PSA system 39 comprises a plurality of adsorber vessels each containing an adsorbent selective for the adsorption of nitrogen from argon. Appropriate adsorbents may include, but are not limited to, X-type zeolites such as CaX, AgLiX, LiX, and LiNaX, wherein the X-type zeolite may have a silicon to aluminum ratio between 1.0 and 1.25. Li-exchanged zeolites are particularly useful when the Li exchange level is at least about 70%. Additional adsorbent types may be used in each adsorber vessel in separate layers for the adsorption of other contaminants in the argon. For example, a layer of activated alumina or silica gel or type NaX zeolite may be used to adsorb water and carbon dioxide (some or all of which is formed in the deoxo and/or getter steps). A layer of activated carbon may be used to adsorb methane and other hydrocarbons not removed in the deoxo and getter steps. The layer order from the feed end of the vessel may be a first layer of alumina or silica gel, a second layer of activated carbon and/or NaX, and a third layer comprising any of CaX, LiNaX, and AgLiX.

Any plural number of adsorber vessels may be used and may be operated in any appropriate PSA cycle that will yield the desired product purity and product recovery. The PSA cycle is operated by adsorption at pressures in a first pressure range above atmospheric pressure and by regeneration in a second pressure range between atmospheric pressure and a super-atmospheric pressure below any pressure in the first pressure range, inclusive. In one embodiment, adsorption is effected in a pressure range above 100 psia and may be effected in a specific adsorption pressure range between about 100 psia and about 300 psia. The PSA process may be operated at an average operating temperature of at least about 0° C.

The PSA system may utilize any piping and valve configuration known in the art for directing gas flow to and from each adsorber vessel to carry out the selected cycle steps. These include at least the steps of adsorption/make product, depressurization for waste gas discharge at or above atmospheric pressure, and repressurization. Additional steps may include, for example, any of (1) depressurization and gas transfer from one adsorber vessel to repressurize another adsorber vessel, (2) depressurization and gas transfer from one adsorber vessel to purge another adsorber vessel at or above atmospheric pressure, and (3) repressurization with product gas and/or feed gas.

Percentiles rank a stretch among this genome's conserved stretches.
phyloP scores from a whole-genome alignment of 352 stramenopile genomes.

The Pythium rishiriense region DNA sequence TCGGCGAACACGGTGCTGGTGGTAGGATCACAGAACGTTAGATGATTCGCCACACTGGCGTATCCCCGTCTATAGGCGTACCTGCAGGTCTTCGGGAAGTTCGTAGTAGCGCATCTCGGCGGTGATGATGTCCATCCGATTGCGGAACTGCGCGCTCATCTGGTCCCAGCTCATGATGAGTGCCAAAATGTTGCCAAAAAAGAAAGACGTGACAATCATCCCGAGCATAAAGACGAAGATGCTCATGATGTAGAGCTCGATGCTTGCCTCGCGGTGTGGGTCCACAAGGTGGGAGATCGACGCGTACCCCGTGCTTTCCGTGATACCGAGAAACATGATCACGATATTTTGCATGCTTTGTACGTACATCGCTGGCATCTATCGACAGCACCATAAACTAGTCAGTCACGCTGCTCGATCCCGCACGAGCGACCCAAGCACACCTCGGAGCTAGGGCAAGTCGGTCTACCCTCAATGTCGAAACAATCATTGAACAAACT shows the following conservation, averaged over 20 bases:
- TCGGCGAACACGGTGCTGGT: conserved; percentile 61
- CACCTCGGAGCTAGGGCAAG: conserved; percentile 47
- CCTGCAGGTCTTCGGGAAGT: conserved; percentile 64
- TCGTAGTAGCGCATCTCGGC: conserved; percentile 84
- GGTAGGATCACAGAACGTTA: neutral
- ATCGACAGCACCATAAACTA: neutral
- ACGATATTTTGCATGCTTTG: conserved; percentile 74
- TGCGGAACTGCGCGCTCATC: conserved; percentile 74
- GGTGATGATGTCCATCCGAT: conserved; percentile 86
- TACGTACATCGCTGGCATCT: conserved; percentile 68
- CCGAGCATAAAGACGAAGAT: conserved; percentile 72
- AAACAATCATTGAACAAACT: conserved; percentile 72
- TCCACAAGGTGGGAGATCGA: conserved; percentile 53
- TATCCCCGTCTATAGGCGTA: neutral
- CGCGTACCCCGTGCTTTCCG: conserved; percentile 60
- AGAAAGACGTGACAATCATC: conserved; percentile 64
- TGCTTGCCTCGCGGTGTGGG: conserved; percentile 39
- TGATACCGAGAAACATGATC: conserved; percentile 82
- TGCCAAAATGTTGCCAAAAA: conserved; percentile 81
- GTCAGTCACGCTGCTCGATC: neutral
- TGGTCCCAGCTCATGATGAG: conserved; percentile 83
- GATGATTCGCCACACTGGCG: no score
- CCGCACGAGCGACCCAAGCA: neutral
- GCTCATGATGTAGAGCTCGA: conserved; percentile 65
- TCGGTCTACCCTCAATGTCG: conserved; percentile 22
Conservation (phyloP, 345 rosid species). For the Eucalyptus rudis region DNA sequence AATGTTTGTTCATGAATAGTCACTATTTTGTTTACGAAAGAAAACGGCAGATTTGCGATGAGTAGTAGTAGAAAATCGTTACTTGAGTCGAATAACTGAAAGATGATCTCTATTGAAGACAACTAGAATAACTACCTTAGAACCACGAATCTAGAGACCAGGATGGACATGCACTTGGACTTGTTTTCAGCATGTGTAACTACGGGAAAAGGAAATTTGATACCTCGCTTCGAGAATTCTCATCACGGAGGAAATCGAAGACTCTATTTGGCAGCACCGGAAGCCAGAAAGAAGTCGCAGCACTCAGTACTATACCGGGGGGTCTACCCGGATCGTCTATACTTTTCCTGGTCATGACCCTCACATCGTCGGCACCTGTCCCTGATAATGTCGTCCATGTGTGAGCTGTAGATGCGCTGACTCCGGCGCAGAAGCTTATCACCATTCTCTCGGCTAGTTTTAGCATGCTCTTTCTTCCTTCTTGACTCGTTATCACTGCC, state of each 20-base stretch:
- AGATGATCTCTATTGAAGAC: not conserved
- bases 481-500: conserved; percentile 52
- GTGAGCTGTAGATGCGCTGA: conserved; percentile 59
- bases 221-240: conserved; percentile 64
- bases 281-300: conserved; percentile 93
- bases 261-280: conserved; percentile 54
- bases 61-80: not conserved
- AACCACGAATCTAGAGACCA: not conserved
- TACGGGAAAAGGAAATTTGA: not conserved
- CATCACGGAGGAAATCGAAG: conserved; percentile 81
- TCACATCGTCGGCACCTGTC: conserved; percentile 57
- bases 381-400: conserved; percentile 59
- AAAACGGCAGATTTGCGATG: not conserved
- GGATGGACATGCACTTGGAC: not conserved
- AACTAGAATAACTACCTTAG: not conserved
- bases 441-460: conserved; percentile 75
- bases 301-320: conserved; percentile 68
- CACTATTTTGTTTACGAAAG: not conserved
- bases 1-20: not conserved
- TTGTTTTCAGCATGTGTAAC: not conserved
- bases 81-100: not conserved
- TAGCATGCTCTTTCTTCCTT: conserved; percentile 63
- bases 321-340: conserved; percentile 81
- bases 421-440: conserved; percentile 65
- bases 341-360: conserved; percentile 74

Traditional multiple-valve manifold and piping systems may be used for directing gas flow to and from each adsorber vessel to carry out the selected cycle steps. Alternatively, rotary valves and associated piping may be used to control gas flow to and from the feed and product ends of the adsorber vessels to effect the cycle steps.

An exemplary PSA process that may be used in embodiments of the invention operates with four adsorber beds each containing the zeolite adsorbent LiLSX to remove nitrogen and optionally methane from argon. Each bed is subjected in turn to eight cycle steps as summarized in Table 1 and the cycle chart of Table 2.

TABLE 1
Cycle Step Descriptions
Step
No. Cycle Step Description
1 Feed/Make Product + Provide Introduce feed gas into the feed end of the first bed, withdraw
Product product gas from the product end of the first bed, and use a
Repressurization (1) portion of the product gas for repressurizing a second bed
undergoing step 7
2 Feed/Make Product + Provide Introduce feed gas into the feed end of the first bed, withdraw
Product product gas from the product end of the first bed, and use a
Repressurization (2) portion of the product gas for repressurizing a second bed
undergoing step 8
3 Provide Pressure Withdraw depressurization gas from the product end of the first
Equalization bed and introduce the withdrawn gas into the product end of a
third bed undergoing step 7
4 Provide Purge Withdraw depressurization gas from the product end of the first
bed and introduce the withdrawn gas into the product end of a
fourth bed undergoing step 6
5 Blowdown Withdraw depressurization gas from the feed end of the first bed
and discharge as waste gas above atmospheric pressure